BRIAN: Kennedy did not fight in the Alamo.
BARBARA PERRY: He did not.
BRIAN: I know that.
BARBARA PERRY: He did not fight in the Alamo. And you might say, boy, this is really pulling out all the stops, to go to Houston and talk about the Alamo. But by using these very poignant analogies and metaphors, and bringing in American civic culture and civic monuments and monuments to the very freedom that these people were fighting for, he was able to make the case. And this speech turned around Protestant leaders like Norman Vincent Peale, who were satisfied by it.
BRIAN: Really? Did he acknowledge that, probably?
BARBARA PERRY: Yes. Yes. And Billy Graham as well.
BRIAN: Barbara, earlier in the show, we heard that as late as the end of the 19th century, Pope Leo was deeply critical about individual Catholics making decisions about the separation of church and state. From a Catholic perspective, how shocking was JFK’s insistence that he believed in a pure separation of church and state? How revolutionary was that among Catholics in 1960?
BARBARA PERRY: My parents, both very devout Catholics, believed very, very strictly in separation of church and state– in fact, to the point where they did not discuss their religion with their non-Catholic friends. And I think that that is what Kennedy represents in this speech. And some who have written on the history of the Catholic Church in the United States have pointed out that things like World War II, which brought together people of all different faiths in the fighting forces, as well as the GI Bill, which brought people of all different ethnic groups and nationalities together into the college campus atmosphere, I think that’s very much what my parents, part of the greatest generation– they were the same age as Kennedy– I think that that’s what he was representing. So I think it didn’t come as a shock.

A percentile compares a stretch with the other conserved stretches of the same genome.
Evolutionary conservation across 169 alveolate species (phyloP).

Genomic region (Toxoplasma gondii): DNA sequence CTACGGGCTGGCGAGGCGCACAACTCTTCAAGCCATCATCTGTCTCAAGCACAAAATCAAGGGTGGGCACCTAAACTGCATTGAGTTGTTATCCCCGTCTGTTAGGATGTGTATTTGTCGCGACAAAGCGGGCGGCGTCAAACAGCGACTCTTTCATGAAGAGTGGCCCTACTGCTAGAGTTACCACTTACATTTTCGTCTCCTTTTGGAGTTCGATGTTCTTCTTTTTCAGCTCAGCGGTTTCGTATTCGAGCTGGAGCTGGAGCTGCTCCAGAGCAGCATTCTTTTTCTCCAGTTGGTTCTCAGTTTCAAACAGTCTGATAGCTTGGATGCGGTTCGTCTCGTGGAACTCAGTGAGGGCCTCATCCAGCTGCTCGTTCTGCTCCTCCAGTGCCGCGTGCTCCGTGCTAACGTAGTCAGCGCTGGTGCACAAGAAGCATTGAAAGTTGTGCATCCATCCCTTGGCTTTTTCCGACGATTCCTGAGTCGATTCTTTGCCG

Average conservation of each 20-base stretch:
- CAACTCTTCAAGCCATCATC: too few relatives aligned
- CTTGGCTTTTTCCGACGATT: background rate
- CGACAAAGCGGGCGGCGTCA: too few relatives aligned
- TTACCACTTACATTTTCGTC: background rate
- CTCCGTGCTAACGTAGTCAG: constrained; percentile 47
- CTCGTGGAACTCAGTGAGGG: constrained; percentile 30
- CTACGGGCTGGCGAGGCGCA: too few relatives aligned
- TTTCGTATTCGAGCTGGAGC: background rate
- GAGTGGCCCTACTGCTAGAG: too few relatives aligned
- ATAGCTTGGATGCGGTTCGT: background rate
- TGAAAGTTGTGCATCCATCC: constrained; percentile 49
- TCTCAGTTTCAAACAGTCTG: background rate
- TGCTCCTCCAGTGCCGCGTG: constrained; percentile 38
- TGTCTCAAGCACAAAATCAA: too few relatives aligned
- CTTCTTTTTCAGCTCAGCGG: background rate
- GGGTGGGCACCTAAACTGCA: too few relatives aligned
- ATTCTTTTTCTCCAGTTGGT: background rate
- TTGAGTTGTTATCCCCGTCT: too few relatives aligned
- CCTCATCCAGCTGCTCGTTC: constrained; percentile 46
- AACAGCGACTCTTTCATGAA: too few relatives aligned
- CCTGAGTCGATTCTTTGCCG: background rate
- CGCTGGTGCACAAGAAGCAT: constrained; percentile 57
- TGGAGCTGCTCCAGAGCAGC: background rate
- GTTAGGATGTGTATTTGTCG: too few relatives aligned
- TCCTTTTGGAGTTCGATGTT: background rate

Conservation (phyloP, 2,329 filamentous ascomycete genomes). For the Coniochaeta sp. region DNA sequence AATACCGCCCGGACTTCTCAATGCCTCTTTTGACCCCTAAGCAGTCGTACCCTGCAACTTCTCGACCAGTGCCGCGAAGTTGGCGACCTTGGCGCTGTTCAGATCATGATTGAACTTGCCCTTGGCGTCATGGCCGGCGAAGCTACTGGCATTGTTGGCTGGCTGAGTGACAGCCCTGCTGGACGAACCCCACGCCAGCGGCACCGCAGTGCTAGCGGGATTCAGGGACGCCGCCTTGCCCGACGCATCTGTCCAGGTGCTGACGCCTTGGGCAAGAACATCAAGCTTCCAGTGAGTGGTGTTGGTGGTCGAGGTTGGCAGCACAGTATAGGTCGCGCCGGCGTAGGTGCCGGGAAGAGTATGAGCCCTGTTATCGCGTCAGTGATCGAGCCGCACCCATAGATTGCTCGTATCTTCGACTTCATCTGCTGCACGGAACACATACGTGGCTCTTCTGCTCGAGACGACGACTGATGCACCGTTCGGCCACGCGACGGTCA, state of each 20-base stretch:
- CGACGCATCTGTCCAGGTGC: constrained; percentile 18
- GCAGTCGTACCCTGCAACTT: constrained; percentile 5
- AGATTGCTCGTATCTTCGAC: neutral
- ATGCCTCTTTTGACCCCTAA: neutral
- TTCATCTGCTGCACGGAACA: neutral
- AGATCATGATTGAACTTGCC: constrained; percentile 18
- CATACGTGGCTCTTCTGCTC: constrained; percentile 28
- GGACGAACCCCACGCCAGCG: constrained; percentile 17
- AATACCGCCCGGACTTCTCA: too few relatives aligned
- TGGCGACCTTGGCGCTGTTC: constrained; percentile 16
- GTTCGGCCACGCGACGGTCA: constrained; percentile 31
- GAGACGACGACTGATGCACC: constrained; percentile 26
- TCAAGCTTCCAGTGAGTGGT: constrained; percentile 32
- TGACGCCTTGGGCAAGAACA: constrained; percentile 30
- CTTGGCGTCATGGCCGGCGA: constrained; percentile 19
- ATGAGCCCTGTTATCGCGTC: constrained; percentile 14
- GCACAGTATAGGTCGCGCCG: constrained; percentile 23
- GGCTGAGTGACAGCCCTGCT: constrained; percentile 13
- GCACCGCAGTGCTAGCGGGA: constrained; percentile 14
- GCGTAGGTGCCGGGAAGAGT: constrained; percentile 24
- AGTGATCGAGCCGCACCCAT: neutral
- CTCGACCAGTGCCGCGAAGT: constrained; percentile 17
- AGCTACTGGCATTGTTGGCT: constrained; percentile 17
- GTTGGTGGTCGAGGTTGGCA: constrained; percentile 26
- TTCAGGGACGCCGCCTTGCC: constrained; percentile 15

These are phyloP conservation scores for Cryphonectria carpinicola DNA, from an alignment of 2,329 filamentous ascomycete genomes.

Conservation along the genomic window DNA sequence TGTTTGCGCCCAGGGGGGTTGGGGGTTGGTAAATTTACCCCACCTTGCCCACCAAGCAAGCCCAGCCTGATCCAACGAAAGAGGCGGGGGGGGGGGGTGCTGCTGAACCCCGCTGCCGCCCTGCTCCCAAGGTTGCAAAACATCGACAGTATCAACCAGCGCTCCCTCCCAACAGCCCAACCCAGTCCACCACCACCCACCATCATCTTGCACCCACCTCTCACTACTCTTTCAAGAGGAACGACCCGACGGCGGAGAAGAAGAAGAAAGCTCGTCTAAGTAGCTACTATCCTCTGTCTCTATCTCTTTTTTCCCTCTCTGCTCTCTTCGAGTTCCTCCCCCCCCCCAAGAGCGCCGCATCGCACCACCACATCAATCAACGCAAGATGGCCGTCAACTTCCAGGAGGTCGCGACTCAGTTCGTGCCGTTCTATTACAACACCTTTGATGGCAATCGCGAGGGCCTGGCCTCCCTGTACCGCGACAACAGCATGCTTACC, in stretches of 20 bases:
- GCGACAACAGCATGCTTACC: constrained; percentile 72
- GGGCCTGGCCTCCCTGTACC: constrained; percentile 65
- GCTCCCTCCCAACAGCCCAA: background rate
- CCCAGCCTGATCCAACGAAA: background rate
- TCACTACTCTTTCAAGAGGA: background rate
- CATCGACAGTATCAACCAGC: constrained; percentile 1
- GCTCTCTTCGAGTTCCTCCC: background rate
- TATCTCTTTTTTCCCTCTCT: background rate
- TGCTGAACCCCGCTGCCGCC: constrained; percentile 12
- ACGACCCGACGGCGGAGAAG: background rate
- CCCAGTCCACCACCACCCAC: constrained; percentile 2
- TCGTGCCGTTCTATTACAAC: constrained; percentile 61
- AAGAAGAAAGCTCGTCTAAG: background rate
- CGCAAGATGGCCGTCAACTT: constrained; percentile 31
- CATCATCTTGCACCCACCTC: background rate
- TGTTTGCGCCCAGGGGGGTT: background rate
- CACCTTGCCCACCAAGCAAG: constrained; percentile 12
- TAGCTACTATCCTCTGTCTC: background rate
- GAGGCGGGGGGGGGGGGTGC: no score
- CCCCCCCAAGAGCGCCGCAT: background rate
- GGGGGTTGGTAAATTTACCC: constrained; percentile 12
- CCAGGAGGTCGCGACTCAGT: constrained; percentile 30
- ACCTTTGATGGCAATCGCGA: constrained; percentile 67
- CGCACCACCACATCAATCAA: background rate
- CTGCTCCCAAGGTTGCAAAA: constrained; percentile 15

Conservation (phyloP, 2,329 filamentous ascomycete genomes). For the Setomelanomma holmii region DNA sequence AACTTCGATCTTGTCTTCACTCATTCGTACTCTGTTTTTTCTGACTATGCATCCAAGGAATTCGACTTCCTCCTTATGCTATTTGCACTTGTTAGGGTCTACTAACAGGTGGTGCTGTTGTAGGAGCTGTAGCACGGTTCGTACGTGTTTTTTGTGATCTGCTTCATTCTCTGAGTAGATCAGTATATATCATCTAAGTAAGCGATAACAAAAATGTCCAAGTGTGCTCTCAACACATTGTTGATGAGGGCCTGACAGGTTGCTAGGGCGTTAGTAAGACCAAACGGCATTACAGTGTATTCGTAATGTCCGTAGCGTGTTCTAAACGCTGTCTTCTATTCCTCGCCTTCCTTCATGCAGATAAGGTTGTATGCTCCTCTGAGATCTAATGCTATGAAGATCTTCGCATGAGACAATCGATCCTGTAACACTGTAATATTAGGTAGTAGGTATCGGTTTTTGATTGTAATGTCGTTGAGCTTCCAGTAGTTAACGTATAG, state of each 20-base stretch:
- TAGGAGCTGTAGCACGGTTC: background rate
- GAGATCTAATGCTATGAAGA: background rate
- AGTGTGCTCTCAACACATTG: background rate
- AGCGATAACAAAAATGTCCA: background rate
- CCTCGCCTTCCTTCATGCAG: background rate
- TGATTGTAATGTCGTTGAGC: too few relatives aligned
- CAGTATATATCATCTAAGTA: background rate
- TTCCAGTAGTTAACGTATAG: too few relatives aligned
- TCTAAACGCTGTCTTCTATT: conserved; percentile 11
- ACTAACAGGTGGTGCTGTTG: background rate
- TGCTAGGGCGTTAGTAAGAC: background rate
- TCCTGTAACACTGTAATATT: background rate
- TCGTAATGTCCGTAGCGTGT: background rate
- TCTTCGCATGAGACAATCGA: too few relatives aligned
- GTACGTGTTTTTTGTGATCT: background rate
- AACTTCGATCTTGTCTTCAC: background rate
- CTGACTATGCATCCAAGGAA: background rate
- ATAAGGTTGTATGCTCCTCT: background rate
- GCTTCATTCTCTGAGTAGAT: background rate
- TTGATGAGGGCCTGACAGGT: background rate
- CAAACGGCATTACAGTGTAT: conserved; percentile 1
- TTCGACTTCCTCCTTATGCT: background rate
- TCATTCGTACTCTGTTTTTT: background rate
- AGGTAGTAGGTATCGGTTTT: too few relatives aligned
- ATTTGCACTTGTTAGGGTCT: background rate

BRIAN: That’s Pope Leo’s greatest fear.
BARBARA PERRY: Indeed.
BRIAN: That is the Americanization of the Catholic Church.
BARBARA PERRY: Indeed. And the fact that we know that Kennedy got 83% of the Catholic vote means that not everyone followed him. But he did that. And he also got about 1/3 of the Protestant vote. And in that very, very tight election that came down to a matter of 0.1% in the popular vote, that mattered.
BRIAN: Was Kennedy’s election a turning point for Catholics in politics? Or did Catholics have to continue to prove that they were just as American as their Protestant opponents?